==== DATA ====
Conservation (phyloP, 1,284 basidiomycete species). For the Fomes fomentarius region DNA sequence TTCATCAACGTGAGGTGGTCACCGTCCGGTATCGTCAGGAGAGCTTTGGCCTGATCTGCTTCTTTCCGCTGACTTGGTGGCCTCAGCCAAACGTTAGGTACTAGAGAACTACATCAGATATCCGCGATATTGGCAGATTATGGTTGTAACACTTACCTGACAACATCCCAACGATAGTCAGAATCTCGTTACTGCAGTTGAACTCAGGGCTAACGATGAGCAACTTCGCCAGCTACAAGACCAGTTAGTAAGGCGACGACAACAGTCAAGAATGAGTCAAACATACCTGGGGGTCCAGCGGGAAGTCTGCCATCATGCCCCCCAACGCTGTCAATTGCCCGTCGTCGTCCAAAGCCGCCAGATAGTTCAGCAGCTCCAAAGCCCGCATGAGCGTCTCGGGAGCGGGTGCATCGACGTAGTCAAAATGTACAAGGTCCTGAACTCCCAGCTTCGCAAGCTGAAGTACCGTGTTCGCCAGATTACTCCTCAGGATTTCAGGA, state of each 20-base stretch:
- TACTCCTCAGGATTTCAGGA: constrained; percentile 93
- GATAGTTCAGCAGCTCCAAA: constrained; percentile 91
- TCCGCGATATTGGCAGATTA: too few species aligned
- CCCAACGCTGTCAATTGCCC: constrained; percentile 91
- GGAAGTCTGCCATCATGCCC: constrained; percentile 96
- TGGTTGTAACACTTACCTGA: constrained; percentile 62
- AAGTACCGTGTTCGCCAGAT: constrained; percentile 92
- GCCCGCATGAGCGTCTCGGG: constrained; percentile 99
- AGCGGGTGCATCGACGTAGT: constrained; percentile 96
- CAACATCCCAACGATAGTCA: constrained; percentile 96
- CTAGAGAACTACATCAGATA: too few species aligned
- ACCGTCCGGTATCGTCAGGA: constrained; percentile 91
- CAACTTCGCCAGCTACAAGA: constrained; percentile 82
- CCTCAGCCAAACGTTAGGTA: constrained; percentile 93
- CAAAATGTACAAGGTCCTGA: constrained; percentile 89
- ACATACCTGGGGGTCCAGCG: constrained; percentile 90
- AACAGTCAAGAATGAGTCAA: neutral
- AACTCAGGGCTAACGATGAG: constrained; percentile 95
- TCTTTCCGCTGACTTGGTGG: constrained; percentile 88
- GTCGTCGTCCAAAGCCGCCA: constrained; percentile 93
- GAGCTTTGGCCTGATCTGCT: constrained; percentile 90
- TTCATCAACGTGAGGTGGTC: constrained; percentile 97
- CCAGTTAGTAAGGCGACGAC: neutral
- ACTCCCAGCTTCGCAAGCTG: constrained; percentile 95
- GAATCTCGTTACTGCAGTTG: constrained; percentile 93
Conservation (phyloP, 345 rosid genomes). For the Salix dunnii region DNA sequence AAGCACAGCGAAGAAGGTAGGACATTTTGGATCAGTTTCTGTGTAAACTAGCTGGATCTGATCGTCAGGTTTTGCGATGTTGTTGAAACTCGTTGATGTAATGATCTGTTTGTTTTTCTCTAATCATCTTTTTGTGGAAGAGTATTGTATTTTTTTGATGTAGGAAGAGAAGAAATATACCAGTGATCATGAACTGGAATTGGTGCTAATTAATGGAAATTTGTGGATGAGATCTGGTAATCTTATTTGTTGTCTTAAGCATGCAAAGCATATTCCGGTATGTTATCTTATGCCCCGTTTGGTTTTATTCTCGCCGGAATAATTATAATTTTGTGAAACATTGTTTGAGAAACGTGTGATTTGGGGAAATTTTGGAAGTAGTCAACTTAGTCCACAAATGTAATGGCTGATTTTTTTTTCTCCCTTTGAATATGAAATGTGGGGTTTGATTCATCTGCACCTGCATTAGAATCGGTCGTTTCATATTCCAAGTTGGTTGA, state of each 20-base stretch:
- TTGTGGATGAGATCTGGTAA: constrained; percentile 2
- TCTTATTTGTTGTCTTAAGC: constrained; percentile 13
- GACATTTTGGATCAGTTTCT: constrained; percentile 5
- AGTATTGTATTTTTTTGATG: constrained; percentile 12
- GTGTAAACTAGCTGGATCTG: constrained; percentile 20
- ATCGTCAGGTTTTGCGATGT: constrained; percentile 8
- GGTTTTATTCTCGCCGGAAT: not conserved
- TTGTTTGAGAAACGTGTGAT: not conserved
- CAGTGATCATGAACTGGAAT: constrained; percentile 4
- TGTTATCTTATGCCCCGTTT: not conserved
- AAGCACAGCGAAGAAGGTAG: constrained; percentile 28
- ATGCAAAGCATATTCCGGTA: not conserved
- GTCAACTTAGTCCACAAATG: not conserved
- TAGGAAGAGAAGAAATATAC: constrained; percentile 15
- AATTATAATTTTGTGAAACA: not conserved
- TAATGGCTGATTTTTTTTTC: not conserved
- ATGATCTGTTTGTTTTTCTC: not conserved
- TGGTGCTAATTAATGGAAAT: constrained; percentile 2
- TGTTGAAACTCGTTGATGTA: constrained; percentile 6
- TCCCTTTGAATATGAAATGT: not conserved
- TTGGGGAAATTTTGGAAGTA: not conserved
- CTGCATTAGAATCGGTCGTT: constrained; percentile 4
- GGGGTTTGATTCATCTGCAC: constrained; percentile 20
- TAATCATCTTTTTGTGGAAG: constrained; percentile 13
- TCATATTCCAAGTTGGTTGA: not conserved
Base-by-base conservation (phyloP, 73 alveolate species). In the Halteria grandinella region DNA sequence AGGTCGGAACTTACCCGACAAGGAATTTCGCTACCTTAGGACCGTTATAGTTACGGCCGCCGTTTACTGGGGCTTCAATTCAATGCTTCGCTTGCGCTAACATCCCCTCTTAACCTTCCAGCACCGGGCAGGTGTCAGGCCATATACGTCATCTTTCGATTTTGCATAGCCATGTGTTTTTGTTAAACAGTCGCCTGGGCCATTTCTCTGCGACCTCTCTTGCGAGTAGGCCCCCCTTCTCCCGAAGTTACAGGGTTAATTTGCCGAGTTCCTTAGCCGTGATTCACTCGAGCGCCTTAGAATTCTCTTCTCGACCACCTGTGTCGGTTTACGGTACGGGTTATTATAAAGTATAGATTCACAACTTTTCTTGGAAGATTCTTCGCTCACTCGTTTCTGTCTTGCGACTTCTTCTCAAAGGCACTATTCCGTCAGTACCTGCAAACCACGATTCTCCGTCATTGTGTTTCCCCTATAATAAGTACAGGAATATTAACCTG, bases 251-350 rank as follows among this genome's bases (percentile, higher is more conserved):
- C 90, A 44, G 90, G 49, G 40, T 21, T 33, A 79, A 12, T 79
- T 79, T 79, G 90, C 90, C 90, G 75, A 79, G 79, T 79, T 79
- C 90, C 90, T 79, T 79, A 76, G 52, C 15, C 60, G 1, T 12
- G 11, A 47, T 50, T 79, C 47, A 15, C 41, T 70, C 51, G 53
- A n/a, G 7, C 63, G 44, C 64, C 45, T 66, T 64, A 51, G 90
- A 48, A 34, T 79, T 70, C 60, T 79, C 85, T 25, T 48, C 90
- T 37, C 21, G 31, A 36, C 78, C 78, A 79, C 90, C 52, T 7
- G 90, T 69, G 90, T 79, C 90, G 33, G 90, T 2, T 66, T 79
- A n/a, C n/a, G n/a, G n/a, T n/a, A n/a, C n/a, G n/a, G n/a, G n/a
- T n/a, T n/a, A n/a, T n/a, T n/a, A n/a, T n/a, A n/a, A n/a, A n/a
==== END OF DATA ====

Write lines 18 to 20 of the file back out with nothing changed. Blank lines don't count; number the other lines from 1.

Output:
- AACAGTCAAGAATGAGTCAA: neutral
- AACTCAGGGCTAACGATGAG: constrained; percentile 95
- TCTTTCCGCTGACTTGGTGG: constrained; percentile 88